CHAPTER 1, Section 1.1 – Information Systems’ Role in Business
• We need to study information systems because they are everywhere in business. It provides great in insight to anyone learning about business.
• Business functions that receive the greatest benefits from information systems is (1) customer service, (2) finance, (3) sales and marketing, (4) IT
operations, (5), Operations management, (5) HR, (6), security.
• The goal of information systems is that it reduces costs and improves productivity. It also improves customer loyalty and satisfaction, it creates
comepetitive advantage. It generates growth, and it allows for global expansion.
• Businesses undertake enterprise-wide initiatives to achieve broad general business goals such as reducing costs. Information technology plays a
critical role in deploying such initiatives by facilitating communication and increasing business intelligence. For example, instant messaging and
WiMax allow people across an organization to communicate in new and innovative ways.
Departmental Structure of a Typical Organization
• Functional areas are anything but independent in a business. They are interdependent.
• Sales must rely on information from operations to understand inventory, place orders, calculate transportation costs, and gain insight into product
availability based on production schedules.
• For an organization to succeed, every department must work together.
Information Systems Basics
• Information systems (IS): computer based tools that people use to work with information and that support the information and information-
processing needs of an organization. It can be an important enabler of business success and innovation. Information systems are most useful when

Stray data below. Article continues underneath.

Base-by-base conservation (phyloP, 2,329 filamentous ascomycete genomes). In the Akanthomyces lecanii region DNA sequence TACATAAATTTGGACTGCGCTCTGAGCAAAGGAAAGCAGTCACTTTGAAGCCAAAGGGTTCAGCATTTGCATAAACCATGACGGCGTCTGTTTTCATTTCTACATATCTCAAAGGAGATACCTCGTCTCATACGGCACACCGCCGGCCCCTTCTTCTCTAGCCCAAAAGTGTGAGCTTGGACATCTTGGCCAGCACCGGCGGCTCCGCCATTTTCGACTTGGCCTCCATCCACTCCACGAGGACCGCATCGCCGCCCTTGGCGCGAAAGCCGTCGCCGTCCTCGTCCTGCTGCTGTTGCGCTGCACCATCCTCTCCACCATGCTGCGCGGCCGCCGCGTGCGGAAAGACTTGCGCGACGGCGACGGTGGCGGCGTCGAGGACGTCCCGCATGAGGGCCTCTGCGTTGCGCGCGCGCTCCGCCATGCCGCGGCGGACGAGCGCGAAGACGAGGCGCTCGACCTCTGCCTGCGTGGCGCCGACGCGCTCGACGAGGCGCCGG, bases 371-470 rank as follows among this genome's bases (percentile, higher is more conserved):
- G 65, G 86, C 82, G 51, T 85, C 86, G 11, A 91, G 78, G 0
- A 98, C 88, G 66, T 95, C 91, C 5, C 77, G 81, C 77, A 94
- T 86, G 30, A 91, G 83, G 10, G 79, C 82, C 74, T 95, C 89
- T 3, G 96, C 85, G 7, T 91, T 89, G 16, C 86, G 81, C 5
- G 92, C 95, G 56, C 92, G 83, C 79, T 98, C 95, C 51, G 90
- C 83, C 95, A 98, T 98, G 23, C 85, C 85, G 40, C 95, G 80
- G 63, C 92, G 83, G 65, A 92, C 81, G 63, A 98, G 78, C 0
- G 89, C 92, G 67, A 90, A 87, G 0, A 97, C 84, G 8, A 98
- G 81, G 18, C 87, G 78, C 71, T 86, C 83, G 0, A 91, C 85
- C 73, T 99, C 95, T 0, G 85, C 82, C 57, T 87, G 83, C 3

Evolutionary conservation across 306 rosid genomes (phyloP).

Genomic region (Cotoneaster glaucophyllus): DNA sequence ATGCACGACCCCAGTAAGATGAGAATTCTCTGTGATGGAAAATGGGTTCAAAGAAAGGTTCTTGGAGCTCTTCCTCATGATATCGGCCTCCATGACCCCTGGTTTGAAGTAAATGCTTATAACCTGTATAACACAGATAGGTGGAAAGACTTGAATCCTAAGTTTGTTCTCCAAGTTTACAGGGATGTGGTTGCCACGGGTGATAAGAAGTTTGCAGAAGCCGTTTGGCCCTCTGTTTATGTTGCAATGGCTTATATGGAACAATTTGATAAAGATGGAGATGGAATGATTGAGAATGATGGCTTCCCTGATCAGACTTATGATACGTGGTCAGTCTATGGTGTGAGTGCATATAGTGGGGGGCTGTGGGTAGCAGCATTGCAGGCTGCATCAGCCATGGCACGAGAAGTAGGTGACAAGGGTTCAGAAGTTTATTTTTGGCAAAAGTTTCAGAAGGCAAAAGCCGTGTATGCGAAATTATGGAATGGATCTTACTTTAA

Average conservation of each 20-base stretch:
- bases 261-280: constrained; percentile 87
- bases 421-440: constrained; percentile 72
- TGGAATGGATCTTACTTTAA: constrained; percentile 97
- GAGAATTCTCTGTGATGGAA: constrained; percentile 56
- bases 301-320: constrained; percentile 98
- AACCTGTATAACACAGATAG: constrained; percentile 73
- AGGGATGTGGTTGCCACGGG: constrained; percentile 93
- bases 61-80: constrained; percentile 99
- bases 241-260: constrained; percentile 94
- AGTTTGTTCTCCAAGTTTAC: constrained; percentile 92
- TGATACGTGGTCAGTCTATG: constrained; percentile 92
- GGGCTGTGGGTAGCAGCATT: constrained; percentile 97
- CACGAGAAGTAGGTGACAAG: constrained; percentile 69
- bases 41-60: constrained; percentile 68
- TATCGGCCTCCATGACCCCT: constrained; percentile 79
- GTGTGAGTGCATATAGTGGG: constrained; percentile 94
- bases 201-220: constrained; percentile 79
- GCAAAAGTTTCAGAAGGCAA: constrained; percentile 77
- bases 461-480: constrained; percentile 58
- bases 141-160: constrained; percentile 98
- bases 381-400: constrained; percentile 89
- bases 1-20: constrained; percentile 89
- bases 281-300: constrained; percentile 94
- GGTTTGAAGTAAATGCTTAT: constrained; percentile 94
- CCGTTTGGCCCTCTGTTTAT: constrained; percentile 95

they leverage the talents of people. Information systems are not useful unless the right people know how to use and manage them effectively.
• Information Technology (IT): the acquisition, processing, storage, and dissemination of vocal, pictorial, textual, and numerical information by a
microelectronics-based combination of computing and telecommunications.
• Management Information Systems (MIS): The function that plans for, develops, implements, and maintains IT hardware, software, and
applications that people use to support the goals of an organization.
Data, Information, and Knowledge
• Data are raw facts that describe the characteristics of an object or event. Characteristics for a sales event could include the date, item number, item
description, quantity ordered, customer name, and shipping details.
• Information is data converted into a meaningful and useful context. Information from sales could include best-selling item, workst-selling item, best
customer and worst.
• Knowledge when information can be acted upon. This is actionably information. You can make decisions with knowledge.
• The plans and goals of the MIS department must align with the plans and goals of the organization.
• Information systems can enable an organization to increase efficiency in manufacturing, retain key customers, skeek out new sources of supply
and introduce effective financial management.